Are Mexicans about to vote for the return of the ‘perfect dictatorship’?
For weeks the sky over Mexico City has kept its inhabitants guessing – one moment it has been azure and sunny; the next an ominous grey vault of clouds belly full with rain. The downpours, when they come, whip flash floods across streets and topple trees.
“At my age you learn to be ready for anything,” said Mario Rojas, 86, clutching an umbrella and tramping in rubber boots across Avenida Alvaro Obregón to his tailor’s shop. He wasn’t referring to the weather. “This vote, God knows what happens after.”
Mexico elects a new president and congress on Sunday, after a fraught campaign that has shone a harsh light on its fledgling democracy. Whoever wins the keys to Los Pinos, the presidential mansion, will inherit a country as uncertain as its current weather and a people demoralised by the seemingly never-ending “war on drugs”.
Polls suggest that the conservative Institutional Revolutionary party (PRI), which ruled through patronage and repression from 1929 to 2000, will reclaim power with the telegenic Enrique Peña Nieto – a stunning comeback for a movement once consigned to history’s dustbin. “We will reduce poverty and regain peace and security in the whole country,” he told a final rally.
His main challenger, Andrés Manuel López Obrador, of the leftwing Party of Democratic Revolution (PRD), filled the Zócalo plaza with 100,000 supporters and thundered that he would win. If he does not, Mexico will hold its breath to see if the fiery leader will cry fraud and paralyse the city centre with months of protest, as he did after narrowly losing the 2006 election. “I will govern for rich and poor, for the people in the cities and the people in the farms,” he said.
Josefina Vázquez Mota of the ruling conservative National Action party, trailing third in the polls, promised a miracle if supporters did their part. “God always does his!” She urged women to withhold cuchi cuchi – sex – unless their partners voted for Mexico’s first female presidential candidate.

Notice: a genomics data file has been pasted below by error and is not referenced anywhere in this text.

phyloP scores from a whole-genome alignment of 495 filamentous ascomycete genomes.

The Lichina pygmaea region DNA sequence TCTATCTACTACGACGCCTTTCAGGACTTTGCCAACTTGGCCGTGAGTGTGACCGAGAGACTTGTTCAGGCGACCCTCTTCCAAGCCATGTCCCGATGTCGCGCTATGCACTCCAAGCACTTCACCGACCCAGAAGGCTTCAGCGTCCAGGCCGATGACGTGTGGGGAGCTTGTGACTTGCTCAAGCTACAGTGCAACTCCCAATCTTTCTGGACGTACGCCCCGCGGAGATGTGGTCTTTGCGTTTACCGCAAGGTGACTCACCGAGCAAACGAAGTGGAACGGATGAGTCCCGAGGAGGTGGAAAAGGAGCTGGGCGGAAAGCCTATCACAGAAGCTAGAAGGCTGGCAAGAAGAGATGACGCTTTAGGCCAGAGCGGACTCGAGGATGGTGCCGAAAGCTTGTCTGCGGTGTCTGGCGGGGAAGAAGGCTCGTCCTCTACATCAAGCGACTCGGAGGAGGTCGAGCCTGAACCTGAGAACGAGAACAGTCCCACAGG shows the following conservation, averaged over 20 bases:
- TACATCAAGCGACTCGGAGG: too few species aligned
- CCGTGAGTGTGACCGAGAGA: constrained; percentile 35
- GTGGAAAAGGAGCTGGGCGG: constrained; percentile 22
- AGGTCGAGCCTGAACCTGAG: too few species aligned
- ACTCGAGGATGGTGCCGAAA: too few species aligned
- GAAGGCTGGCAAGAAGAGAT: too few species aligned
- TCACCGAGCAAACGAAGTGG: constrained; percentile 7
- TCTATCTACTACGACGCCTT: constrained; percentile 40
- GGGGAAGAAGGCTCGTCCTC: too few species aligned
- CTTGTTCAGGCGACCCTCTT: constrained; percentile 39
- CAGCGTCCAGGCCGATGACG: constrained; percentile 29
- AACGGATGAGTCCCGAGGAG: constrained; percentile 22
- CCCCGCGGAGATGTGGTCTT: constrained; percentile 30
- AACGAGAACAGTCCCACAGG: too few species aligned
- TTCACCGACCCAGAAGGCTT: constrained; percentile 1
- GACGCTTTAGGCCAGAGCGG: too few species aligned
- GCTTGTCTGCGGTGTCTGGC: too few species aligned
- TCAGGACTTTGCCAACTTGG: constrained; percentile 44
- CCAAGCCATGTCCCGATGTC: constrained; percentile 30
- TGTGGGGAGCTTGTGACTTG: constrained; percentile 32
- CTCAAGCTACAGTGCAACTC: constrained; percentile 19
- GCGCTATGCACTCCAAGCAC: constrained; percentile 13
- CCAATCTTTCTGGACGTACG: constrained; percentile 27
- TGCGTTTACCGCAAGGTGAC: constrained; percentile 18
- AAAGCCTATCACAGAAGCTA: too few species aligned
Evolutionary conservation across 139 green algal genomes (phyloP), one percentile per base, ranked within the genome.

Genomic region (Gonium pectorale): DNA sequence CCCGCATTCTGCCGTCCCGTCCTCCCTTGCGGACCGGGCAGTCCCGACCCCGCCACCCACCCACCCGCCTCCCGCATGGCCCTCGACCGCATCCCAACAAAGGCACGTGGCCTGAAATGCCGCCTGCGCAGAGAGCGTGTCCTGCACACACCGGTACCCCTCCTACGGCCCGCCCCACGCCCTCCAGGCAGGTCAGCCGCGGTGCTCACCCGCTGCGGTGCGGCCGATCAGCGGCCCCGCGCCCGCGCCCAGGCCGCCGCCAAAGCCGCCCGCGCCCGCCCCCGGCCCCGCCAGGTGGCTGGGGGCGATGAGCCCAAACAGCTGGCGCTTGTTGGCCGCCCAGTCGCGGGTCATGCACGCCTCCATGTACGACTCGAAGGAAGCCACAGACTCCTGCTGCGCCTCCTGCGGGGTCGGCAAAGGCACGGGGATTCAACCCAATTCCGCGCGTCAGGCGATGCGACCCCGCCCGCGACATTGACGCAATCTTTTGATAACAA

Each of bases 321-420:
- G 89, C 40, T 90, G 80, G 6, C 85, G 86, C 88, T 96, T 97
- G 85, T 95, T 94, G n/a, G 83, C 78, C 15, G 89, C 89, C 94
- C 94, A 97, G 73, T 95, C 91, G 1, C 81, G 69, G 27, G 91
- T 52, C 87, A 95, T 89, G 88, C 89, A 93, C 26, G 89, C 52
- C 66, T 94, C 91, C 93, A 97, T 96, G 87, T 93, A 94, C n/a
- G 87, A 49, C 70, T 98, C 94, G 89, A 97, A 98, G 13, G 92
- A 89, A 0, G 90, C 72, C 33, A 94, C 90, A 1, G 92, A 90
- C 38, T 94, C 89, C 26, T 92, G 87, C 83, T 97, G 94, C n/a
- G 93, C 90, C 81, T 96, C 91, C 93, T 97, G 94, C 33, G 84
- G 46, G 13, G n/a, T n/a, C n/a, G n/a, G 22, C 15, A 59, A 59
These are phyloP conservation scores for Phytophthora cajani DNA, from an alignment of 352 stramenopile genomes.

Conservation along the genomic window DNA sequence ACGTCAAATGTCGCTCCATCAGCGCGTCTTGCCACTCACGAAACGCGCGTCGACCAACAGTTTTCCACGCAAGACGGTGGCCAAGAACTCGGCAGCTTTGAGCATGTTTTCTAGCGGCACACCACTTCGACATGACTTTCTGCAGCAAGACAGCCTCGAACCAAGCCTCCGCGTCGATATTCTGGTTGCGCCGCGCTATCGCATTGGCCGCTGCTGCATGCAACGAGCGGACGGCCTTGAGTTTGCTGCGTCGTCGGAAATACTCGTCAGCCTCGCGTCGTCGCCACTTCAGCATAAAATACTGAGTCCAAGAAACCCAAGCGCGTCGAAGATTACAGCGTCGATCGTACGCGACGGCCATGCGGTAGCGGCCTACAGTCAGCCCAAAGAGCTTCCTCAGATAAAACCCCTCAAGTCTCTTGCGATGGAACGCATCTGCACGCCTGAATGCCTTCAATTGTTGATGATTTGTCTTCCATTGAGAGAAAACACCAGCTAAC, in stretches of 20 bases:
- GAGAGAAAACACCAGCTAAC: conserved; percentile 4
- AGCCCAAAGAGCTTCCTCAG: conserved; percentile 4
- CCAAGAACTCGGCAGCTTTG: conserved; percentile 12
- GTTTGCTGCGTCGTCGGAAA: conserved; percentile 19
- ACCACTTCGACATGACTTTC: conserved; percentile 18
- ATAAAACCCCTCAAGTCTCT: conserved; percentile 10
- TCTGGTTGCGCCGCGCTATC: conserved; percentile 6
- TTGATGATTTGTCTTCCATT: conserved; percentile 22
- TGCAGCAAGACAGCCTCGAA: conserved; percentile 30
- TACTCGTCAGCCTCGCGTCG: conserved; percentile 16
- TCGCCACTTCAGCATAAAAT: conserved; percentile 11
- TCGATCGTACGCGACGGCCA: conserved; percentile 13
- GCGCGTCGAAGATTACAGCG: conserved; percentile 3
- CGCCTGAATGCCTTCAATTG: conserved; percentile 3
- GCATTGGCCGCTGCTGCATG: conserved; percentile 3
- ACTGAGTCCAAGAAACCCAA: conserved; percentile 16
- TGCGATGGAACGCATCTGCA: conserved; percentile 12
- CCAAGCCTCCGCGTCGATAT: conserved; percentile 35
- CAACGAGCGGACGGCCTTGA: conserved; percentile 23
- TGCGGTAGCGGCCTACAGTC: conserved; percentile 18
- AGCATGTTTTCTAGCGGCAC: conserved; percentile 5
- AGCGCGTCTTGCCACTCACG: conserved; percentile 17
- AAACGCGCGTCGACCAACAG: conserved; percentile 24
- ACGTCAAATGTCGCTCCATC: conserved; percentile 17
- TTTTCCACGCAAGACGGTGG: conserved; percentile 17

Almost 80 million Mexicans are eligible to vote at more than 143,151 polling places throughout a varied landscape: the sheen of Monterrey’s skyscrapers, the dust of Oaxaca’s villages, the sprawl of Mexico City. In addition to a president, who will serve a single six-year term, voters will choose 500 members of the lower house of congress, 128 senators and a clutch of mayors and governors.
The fate of the drug war, the nation’s lumbering economy, the yearning for jobs and development and safety, all hang in the balance. Duelling murals and political posters all promise cambio, change. But change for the better?
From afar it may seem as if Mexico can hardly get worse. President Felipe Calderón’s declaration of war against drug cartels in 2006, just after his inauguration, triggered violence costing 50,000 lives and introduced beheadings and mass graves to a country previously better known for margaritas.
The violence continued last week. Marisol Mora Cuevas, the kidnapped mayor of Tlacojalpan, was found hanged. A navy helicopter crashed in the western state of Jalisco – possibly shot down after flying over a meth lab – killing four marines.
Two federal police officers shot dead three colleagues in the food court at Terminal 2 of Mexico City’s Benito Juárez international airport, prompting contradictory official statements and suspicion of a drug-related dispute. “They don’t even know who were the good guys and who were the bad guys,” fumed a columnist in the newspaper Reforma.